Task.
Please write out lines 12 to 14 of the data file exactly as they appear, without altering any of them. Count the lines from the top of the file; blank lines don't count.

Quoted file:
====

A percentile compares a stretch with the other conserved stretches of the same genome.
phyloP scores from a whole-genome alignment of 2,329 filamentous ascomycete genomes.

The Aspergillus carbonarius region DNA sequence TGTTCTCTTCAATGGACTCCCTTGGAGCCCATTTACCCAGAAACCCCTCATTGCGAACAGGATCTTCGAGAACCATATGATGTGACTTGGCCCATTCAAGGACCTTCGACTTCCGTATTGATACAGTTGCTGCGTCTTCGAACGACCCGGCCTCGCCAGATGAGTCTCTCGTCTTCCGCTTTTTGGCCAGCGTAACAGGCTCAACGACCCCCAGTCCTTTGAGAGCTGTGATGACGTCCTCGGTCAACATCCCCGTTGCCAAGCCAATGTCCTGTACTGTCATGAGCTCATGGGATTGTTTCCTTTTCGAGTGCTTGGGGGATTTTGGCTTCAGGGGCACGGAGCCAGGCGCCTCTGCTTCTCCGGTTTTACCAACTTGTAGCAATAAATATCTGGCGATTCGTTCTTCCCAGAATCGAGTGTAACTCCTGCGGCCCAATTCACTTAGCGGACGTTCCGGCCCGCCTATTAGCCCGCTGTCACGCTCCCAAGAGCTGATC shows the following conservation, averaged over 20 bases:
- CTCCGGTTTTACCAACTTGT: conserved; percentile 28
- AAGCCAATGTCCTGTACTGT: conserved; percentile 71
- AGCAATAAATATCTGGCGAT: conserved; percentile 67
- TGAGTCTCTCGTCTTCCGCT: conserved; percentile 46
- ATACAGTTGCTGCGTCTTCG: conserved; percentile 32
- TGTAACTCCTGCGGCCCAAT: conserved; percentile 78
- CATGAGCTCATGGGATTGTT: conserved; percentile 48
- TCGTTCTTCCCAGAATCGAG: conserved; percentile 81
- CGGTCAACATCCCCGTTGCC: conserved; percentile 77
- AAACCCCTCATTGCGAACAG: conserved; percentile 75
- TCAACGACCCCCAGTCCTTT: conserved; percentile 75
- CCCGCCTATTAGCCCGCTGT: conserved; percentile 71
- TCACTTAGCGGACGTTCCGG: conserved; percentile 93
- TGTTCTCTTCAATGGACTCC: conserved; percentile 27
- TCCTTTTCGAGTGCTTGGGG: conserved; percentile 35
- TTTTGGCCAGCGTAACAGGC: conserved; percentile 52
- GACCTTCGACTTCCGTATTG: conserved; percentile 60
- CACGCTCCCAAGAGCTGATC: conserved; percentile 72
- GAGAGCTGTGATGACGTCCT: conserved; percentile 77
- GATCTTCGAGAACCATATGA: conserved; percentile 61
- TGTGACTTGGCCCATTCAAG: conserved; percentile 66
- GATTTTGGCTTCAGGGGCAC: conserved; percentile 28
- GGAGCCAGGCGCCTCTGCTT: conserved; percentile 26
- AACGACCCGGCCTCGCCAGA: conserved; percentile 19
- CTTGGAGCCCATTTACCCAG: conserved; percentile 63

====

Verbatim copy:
- CGGTCAACATCCCCGTTGCC: conserved; percentile 77
- AAACCCCTCATTGCGAACAG: conserved; percentile 75
- TCAACGACCCCCAGTCCTTT: conserved; percentile 75